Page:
Our plan on going to Venice was to catch a ferry from there to Croatia but the logistics of getting the tandem on board a ship were just too taxing – a bike ride from our campsite, some form of water transport to the island of Venice, a struggle to push the loaded tandem through the crowds to the ferry terminal and finally to embark.

Instead we chose to cycle down the coast to Ancona where it was a relatively straightforward exercise to board a boat.

Recently, we recounted our cycle ride in northern Italy – following part of the route along which Judy's father made a bid for freedom during WW2. Since that blog some of you have asked, “What happened to Colin, Tommy and Allan?"
Colin and Allan had escaped previously together from a POW camp near Poppi, Italy. On that occasion they were recaptured on the coast after working their way through the Appenines. They were sent to Gavi POW camp (the camp for troublesome POWs). Then this second escape with Tommy from Spittal, dressed in clothing they swapped with three Frenchmen having avoided being put on the “camp role”. Colin and Tommy, whilst recaptured at Chuisaforte, escaped again and got back with their troops for the remainder of the war.
Colin wrote a racy read called “Life without Ladies” on his return to NZ published in 1945. Colin and Allan stayed in touch, especially with Gavi POW reunions in NZ, and Colin ran his legal practice in Whanganui and lived to a good age.
Tommy became Sir Tommy and divides his time between London and Scotland. Tommy has recently written his book “Behind Enemy Lines” published by Random UK.
My father was recaptured in Slovenia and remained in POW camps for the rest of the war years. Forty years later, Allan wrote his book “The Long Road to Freedom” published by Random House. Parts of that book are in recent NZ Random publications called “Escape” and “Behind Enemy Lines”. Allan and Colin’s escapes were re-enacted in a half hour programme called “Allan Yeoman: Escape Artist” by Gibson Group for TVNZ’s series of seven NZers in WW2 called “Kiwis at War”.

My parents’ letters written to each other throughout their six year separation during the war, have been recently archived in Alexander Turnbull Library. Allan died aged 93 in September 2007. Just prior to Allan’s death, Tommy read Allan’s book and wrote to him and then went on to write his own story of his war years.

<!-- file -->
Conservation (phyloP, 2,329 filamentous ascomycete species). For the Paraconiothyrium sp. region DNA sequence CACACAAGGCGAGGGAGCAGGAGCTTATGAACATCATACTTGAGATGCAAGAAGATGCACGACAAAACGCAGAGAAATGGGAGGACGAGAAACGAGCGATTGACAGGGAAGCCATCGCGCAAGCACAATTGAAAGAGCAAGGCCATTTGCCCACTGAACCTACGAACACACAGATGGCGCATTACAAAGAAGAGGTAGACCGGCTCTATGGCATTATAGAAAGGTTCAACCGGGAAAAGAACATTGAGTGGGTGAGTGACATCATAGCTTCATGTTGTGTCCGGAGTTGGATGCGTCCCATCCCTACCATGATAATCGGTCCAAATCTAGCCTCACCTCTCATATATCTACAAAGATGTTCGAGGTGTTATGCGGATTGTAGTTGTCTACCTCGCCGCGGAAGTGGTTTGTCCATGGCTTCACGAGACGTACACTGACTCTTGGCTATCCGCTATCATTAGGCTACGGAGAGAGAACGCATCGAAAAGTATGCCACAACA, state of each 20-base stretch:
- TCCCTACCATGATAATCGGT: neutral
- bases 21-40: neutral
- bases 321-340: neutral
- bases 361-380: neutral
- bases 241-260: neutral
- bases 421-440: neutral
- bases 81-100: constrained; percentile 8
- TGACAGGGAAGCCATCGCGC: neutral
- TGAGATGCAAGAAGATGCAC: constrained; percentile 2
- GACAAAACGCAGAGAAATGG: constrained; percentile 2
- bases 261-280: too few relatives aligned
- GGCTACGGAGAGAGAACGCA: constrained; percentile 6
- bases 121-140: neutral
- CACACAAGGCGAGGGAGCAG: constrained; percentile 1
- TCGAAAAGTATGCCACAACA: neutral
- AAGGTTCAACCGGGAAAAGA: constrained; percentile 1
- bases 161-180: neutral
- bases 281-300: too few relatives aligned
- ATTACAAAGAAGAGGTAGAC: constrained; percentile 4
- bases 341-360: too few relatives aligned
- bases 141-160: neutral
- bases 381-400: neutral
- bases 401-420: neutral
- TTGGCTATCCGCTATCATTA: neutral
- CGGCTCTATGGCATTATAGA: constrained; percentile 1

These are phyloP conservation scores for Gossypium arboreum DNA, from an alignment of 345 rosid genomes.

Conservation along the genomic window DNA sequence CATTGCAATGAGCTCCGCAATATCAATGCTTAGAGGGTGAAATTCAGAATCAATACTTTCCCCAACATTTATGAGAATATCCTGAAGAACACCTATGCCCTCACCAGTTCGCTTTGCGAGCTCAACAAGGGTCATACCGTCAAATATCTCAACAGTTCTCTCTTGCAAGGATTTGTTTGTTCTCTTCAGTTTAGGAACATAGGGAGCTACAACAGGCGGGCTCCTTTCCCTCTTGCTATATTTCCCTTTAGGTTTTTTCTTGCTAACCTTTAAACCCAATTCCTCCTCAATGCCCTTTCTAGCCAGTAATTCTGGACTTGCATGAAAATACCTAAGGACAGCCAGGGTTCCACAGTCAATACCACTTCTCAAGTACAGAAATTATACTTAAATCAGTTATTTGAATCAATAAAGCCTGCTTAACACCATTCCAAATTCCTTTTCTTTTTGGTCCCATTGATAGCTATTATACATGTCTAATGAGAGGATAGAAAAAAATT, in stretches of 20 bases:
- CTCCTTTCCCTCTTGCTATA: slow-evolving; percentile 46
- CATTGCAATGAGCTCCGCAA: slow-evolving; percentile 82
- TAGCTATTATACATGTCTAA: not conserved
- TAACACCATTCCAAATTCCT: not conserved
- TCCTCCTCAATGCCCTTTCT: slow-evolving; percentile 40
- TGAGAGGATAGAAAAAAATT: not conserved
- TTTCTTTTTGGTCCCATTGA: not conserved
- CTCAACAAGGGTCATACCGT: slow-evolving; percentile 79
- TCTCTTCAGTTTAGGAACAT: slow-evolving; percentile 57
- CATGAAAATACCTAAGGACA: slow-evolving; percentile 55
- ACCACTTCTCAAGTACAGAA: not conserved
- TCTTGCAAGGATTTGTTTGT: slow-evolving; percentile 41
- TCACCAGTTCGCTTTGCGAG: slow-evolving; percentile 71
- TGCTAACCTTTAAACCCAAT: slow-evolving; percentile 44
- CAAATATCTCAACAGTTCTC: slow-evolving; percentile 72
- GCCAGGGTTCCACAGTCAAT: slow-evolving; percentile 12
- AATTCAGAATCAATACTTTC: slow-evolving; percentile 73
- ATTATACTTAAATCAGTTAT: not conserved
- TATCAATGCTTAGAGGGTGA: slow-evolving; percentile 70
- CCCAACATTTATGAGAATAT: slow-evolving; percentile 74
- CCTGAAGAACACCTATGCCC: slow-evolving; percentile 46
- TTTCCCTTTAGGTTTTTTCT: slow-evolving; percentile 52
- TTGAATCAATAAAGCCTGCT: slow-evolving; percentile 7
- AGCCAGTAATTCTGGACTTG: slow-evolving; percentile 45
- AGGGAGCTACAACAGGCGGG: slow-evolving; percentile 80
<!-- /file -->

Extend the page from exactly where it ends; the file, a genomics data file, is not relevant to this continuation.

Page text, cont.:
Sunday 5 August 2012

In My Father's Footsteps

Fording a small stream on the cycleway
above the River Fella

I always thought they were brave, but having travelled part of their escape route – I am now stunned they thought they could escape through this harsh countryside and get back to their troops.

Spittal an der Drau, the Carnic Alps, Hermagor, Pontebba, Chiusaforte, the River Fella, Venzone, Gemona di Friuli, Montemaggiore and Caporetto (Kobarid in Slovenian), these names, but particularly Chiusaforte, have been like Folk Law in our family.

During WWII when Italy switched sides to join the Allies, my father with his Prisoner-of-War ‘in-mates’ from Gavi Castle, were moved by the Germans by train in September 1943 via Villach to Spittal.  Within 24 hours he’d escaped from Spittal with fellow Kiwi Colin Armstrong and Scottish Tommy McPherson and were faced with the Carnic Alps, narrow steep sided valleys and in Italy, the River Fella racing through the deep valleys below.

In Chiusaforte (NE Italy), Colin and Tommy were captured,  my father Allan pushed on alone.  He was encouraged near Gemona di Friuli to head East towards the Yugoslavian Partisans, being re-captured some 3 months later.

Pontebba - we cycled through it but
during Allan's escape he skirted
this village.
At Chiusaforte - where Allan found
himsef alone after the capture of his
two companions in this village.
Our goal was to try to find these villages and extraordinary luck was with us.  A fellow cyclist gave us his map of a cycleway from Villach to Venice, and from Tarvisio to Gemona del Friuli we dawdled along a gentle decline on the cycle route on the former railway line through the villages of Pontebba, Chiusaforte and Venzone, all the while running beside the River Fella.